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Whatever compelled him to undertake such a stupendous venture, such an "impossible" task? He was midway in life and virtually penniless; his understanding of ornithology was no more than rudimentary. He was ignorant of most of the literature on the subject and had access to only a fraction of it. In terms of what he aspired to accomplish, his artistic talent was limited. Yet, although he could not clearly foresee what was to come, he was committing himself to twenty years of hard labor and to an enterprise that would cost a small fortune to bring to a conclusion. Except in the farthest reaches of his own vision, no such miracle could be expected. People are continuing to collect modern first editions and modern private-press books, though some say that there are too many of Hand-Colored Lithograph by J.W. Audubon depicting an 'Esquimaux Dog' (Philadelphia J. T. Bowen, 1847 [plate 113, Audubon, J. J. Bachman, J. , The Viviparous Quadrupeds of North America, New York, 1845-1851]

each and that some are too expensive. Signing sessions at readings and at book stores have made author-autographed books

common, so collectors now seek presentation copies. Think of it as the project finally evolved. All the birds of this vast land that he could identify and document were to be represented in their actual size and in all their natural colors, and shown in their accustomed habitats rendered in meticulous detail - trees, plants, flowers, grubs, insects and all. Even the peripatetic Parson Weems, the most active and imaginative American bookseller of his day, could not have marketed the gigantic tomes Audubon had in mind. What publisher today, for that matter, with all the industry's elaborate apparatus for financing, promotion and distribution, would dream of underwriting a four-volume set of 435 illustrations including more than one thousand individual subjects by a relatively unknown artist, each volume measuring about forty by thirty inches and weighing as much as a strong man could not comfortably carry about, the whole - along with six stout volumes of text - to sell for roughly $1,000 a set, 9 sum that in today's money would be many, many times larger. It would seem utter folly to contemplate such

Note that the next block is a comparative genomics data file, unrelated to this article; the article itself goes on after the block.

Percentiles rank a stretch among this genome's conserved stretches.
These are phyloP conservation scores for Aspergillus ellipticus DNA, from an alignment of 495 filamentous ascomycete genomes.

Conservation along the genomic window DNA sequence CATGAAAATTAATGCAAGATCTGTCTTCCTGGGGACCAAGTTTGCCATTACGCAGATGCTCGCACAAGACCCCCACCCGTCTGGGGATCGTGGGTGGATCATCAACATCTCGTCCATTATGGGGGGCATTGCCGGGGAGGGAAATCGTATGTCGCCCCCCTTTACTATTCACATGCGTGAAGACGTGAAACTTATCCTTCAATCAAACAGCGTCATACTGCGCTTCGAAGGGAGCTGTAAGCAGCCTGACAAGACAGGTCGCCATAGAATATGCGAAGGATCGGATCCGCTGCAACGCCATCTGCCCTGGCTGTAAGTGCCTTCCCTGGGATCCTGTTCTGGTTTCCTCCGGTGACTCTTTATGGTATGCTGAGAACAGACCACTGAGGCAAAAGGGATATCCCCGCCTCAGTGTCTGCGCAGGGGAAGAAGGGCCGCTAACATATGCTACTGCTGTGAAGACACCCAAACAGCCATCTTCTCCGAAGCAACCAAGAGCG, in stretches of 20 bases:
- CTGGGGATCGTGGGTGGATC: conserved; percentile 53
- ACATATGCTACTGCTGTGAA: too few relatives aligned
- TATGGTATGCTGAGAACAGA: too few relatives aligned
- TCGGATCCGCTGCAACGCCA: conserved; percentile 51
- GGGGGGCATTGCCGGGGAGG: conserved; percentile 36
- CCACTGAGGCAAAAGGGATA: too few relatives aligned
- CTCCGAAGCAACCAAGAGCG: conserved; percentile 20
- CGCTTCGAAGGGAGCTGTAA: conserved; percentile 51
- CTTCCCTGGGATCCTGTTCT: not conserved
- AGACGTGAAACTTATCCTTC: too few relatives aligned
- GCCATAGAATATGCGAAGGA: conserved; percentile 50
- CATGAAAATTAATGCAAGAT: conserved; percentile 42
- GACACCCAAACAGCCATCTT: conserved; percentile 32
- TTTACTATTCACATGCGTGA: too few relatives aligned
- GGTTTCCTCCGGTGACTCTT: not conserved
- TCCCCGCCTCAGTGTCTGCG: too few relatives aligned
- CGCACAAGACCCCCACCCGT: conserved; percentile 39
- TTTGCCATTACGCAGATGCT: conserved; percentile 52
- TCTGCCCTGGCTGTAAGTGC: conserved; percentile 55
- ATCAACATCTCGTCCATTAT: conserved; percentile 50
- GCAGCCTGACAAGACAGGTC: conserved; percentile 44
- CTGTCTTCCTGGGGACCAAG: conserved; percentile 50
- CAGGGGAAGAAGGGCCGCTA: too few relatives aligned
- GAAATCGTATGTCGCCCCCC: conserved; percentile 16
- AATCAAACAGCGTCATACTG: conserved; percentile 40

John james audubon biography and life's work  
John james audubon biography and life's work